agreement, Avila waited until her parents were asleep and then picked E. S. up at 2:00 a.m. at the front of her neighborhood. He drove her to a church parking lot down the road where E. S. performed oral sex on him. He then performed oral sex on her before engaging in sexual intercourse. Afterward, Avila returned E. S. to the entrance of her neighborhood. At the time of his arrest, Avila admitted to engaging in the sexual acts with E. S.
Pertinent to this case, the trial court must find that " [t]he offense did not involve the transportation of the victim[.]" OCGA § 17-10-6.2 (c) (1) (E). Here, it is undisputed that the appellant picked up the victim in his automobile from the front of her subdivision, transported her to a church parking lot, engaged in sex acts with the victim, and then transported her back to the subdivision. Thus, that the appellant transported the victim to a location for purposes of committing the crime for which he stands convicted is clear.
At the hearing and on appeal, the State argued that the trial court is not allowed to deviate from the mandatory minimum sentencing because Avila transported E. S. from her neighborhood to the parking lot where he committed the offense of child molestation, and thus, does not satisfy the requirement of OCGA § 17-10-6.2 (c) (1) (E). The trial court agreed, finding that " involve" is a broad word and that the offense involved the transportation of the victim. In reaching its decision, the trial court made the following statement:
I believe that the statutory language is clear. I believe that on its face it bars me from reaching the deviation that [333 Ga.App. 69] you have urged from the Court. I'm not saying I'm not sympathetic to your argument, but I do believe that the language is clear and that I must give way to what the legislature has said in this case. So I'm going to let the sentence of the Court be the mandatory minimum. It is going to be 10 years with 5 to be served. And I believe that is what the law directs that I do.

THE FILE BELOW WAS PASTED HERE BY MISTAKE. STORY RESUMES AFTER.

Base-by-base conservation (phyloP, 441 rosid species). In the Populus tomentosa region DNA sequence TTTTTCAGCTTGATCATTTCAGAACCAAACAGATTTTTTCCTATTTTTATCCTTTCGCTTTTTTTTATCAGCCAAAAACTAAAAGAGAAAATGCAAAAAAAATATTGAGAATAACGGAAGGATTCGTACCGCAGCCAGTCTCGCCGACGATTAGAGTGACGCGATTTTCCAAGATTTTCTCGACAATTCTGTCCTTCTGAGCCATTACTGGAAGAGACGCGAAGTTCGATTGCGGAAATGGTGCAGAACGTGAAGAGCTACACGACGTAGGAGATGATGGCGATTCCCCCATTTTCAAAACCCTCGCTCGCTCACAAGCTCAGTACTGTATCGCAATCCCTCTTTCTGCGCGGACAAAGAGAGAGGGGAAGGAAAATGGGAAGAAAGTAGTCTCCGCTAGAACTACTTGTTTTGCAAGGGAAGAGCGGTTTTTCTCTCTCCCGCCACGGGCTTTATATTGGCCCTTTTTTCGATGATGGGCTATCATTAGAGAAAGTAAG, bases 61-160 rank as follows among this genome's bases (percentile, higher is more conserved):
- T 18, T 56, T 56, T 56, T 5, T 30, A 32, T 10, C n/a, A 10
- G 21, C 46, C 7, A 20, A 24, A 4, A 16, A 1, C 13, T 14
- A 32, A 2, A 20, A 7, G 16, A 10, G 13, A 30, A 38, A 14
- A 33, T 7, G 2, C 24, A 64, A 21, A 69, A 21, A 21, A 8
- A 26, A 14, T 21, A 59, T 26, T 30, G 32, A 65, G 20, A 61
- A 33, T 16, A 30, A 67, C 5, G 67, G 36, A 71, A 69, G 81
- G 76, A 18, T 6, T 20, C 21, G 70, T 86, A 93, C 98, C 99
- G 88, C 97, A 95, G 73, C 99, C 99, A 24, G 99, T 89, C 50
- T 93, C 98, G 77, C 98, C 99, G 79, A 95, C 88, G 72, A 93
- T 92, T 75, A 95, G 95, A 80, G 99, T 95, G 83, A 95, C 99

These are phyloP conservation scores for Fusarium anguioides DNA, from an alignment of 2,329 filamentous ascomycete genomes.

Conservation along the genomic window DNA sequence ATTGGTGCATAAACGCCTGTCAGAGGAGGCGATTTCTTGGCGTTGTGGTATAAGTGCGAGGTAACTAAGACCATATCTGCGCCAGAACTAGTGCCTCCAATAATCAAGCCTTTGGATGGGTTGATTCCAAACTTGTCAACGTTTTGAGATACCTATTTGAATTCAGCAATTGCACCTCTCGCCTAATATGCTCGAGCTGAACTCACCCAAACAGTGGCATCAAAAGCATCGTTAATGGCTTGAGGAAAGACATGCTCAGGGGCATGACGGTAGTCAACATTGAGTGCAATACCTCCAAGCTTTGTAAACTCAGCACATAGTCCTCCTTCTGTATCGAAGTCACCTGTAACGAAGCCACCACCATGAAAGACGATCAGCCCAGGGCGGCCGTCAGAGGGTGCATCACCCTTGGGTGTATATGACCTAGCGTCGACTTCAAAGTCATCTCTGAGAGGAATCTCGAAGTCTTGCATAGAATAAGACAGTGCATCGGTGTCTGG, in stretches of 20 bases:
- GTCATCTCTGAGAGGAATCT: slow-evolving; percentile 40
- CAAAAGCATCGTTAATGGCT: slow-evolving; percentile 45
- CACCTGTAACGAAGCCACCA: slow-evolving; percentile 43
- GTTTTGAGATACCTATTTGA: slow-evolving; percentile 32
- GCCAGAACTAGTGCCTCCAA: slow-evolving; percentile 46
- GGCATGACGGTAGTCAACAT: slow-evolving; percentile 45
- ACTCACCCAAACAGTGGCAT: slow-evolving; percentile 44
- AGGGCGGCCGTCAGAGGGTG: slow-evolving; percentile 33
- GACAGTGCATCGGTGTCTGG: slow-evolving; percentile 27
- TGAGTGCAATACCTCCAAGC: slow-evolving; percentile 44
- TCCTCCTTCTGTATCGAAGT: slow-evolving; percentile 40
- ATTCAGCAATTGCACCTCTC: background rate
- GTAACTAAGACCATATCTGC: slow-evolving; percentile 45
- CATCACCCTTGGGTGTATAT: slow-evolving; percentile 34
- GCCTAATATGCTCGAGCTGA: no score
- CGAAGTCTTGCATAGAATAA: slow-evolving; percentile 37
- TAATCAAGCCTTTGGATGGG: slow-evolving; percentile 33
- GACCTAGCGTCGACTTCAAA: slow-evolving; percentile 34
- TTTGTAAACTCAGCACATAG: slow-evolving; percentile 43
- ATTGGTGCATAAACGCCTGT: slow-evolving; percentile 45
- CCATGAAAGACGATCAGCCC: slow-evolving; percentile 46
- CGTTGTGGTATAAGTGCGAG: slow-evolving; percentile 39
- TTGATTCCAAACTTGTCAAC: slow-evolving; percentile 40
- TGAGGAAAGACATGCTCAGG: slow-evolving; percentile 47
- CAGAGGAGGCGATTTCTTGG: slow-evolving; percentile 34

Avila's interpretation of this statute is that the trial court can deviate from the mandatory minimum sentence so long as the child molestation offense did not occur during the transportation of the victim, i.e., that the crime was committed while the defendant was transporting the victim, or so long as the offense itself did not include transportation as an element of the offense. Since neither was the case here, Avila argues, then the trial court was entitled to deviate from the mandatory minimum set by the legislature. We disagree. Such an interpretation would render the transportation provision essentially meaningless. Of the offenses involved in this statute, only the offense of enticing a child for indecent purposes would ever have transportation as an element of the offense and then only in some cases. Had the General Assembly intended to limit the transportation factor merely to that offense, it could have easily done so.
Also, it seems silly to argue, as Avila has essentially posited, that the General Assembly intended to punish more severely any of the ten offenses included herein only if it was committed while a victim was in transit. We find that the aggravating factor which limits the trial court's discretion to deviate from the mandatory minimum sentence is the transportation itself, as it removes the victim from an area wherein the crime may have more easily been detected or where the victim could have more easily escaped.